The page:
Karl Jaspers

From Selfhood to Being

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This book traces the work of German philosopher Karl Jaspers (1883-1969) from his origins as a young psychiatrist up to his maturity as an existentialist philosopher. The critique of Jaspers’s thought follows his attempts to grant meaning to the human search for self-understanding. It reveals the difficulties and frustrations entailed in this search. The book reveals to the reader Jaspers’s handling of these difficulties through constituting a philosophical relation toward the Being existing beyond the individual: other people, the world, and transcendence. In this book, the author conducts an ongoing dialog with existing research into Jaspers’s work, and proposes her own new reading. As well as critiquing the existing interpretations, the author uncovers the challenges Jaspers’s character has presented the readers. Unlike most scholars, who generally ignored Jaspers’s early writings, dealing with psychiatry and psychology, this book suggests a philosophical reading of these writings. This exposes the unity of the world from which Jaspers created, first as a psychiatrist and later as a philosopher. This reading shows Jaspers’s work as an ambitious attempt to formulate an original perception of the two basic themes that have interested philosophy and human thought throughout the ages: Selfhood and Being.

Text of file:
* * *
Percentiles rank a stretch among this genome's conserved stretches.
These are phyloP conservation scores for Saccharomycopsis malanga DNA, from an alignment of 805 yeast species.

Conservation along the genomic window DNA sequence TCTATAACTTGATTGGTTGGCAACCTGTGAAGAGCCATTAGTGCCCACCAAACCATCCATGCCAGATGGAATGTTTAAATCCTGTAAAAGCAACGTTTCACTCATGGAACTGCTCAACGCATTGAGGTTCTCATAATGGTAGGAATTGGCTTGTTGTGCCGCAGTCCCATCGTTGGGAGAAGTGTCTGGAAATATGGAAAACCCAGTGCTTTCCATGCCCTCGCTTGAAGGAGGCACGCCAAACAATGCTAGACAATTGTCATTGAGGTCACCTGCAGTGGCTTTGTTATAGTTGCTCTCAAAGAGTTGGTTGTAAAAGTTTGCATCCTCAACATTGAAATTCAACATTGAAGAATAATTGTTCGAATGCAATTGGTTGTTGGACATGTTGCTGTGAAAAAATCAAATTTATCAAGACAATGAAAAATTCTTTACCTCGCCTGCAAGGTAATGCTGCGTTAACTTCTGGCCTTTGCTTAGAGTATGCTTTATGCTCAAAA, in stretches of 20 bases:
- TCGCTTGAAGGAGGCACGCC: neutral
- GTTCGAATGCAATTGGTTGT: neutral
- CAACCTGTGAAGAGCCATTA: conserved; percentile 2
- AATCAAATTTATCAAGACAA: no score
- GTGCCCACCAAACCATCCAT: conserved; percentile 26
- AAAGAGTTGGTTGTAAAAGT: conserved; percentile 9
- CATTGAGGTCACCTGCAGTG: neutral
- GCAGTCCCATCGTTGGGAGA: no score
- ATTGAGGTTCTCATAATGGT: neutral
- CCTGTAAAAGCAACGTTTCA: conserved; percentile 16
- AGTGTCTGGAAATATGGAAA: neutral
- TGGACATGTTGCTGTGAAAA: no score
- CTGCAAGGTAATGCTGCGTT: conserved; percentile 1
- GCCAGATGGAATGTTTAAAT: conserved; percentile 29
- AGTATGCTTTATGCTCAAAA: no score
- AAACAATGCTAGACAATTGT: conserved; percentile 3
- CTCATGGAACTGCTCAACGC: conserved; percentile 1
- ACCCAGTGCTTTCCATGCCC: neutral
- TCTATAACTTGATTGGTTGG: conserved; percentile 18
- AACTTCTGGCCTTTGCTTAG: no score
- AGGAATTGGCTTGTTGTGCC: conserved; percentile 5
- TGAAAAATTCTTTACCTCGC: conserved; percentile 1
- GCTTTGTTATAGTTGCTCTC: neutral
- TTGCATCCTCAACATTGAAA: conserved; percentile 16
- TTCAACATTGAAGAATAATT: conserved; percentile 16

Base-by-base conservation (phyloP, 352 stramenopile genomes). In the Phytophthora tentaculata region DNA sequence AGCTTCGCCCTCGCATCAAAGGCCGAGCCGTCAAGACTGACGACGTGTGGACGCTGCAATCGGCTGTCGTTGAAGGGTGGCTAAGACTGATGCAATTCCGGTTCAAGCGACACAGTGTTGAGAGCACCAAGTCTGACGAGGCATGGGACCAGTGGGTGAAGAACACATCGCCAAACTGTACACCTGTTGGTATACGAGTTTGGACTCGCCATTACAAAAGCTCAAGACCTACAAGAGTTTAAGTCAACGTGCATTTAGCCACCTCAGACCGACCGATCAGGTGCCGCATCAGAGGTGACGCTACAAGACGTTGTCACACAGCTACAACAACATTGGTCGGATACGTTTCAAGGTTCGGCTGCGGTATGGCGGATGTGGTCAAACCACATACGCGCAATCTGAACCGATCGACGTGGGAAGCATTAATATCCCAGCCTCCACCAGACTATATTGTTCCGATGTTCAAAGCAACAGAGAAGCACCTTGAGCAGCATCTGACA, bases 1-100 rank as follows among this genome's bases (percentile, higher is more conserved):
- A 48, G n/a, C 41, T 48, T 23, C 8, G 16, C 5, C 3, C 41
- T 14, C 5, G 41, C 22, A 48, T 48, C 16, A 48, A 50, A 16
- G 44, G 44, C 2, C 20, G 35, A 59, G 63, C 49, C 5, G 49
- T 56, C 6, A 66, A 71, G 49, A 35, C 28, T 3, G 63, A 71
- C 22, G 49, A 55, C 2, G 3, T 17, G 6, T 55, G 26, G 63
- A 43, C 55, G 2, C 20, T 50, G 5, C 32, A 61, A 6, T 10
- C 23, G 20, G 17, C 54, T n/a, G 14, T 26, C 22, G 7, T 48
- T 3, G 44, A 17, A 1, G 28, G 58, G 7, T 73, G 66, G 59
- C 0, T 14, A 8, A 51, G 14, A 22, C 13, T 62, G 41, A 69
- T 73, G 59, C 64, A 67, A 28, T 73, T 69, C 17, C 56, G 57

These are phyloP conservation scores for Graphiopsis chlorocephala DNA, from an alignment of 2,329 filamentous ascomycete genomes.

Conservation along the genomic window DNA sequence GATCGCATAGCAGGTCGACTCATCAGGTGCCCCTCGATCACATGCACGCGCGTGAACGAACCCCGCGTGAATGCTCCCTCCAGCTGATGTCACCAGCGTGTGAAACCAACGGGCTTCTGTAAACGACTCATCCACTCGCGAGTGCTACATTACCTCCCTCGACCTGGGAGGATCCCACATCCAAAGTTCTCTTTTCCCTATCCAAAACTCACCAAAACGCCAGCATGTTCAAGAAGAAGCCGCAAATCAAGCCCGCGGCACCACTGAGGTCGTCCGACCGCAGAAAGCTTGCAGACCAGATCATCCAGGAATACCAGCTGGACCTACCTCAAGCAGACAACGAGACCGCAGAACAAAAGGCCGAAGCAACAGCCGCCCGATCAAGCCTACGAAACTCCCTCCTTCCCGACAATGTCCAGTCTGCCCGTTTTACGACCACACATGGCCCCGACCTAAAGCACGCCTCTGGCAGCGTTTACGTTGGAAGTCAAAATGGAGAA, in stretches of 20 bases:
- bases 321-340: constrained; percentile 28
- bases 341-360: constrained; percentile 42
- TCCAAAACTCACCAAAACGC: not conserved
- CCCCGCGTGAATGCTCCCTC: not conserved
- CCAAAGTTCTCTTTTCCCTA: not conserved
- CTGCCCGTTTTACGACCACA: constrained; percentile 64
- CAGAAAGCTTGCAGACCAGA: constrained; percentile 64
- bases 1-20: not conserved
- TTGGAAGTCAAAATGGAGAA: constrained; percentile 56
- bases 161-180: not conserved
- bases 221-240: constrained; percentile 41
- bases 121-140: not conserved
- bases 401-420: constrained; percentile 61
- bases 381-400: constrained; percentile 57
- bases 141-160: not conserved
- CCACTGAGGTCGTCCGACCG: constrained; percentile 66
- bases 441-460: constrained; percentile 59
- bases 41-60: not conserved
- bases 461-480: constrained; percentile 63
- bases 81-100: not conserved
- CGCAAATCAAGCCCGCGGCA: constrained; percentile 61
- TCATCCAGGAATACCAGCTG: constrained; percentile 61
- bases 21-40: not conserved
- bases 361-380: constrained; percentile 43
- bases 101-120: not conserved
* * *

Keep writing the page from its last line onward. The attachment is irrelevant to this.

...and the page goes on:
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Table of contents

Forewords
Acknowledgments
Introduction
The Explication of Selfhood
Selfhood through Mental Illness
Selfhood in World Views
Selfhood and the World
Selfhood in Its Own Eyes
Transition Mechanisms
Introduction to Transition Mechanisms: From the Explication of Selfhood to the Explication of Being
Communication
Historicity
Boundary Situations
Transition Mechanisms: A Concluding Overview
The Explication of Being
The “Foundering”
Being as Encompassing
The Ciphers of Transcendence
Between Being and Transcendence
Conclusion
Notes
Bibliography
About the Author
Index

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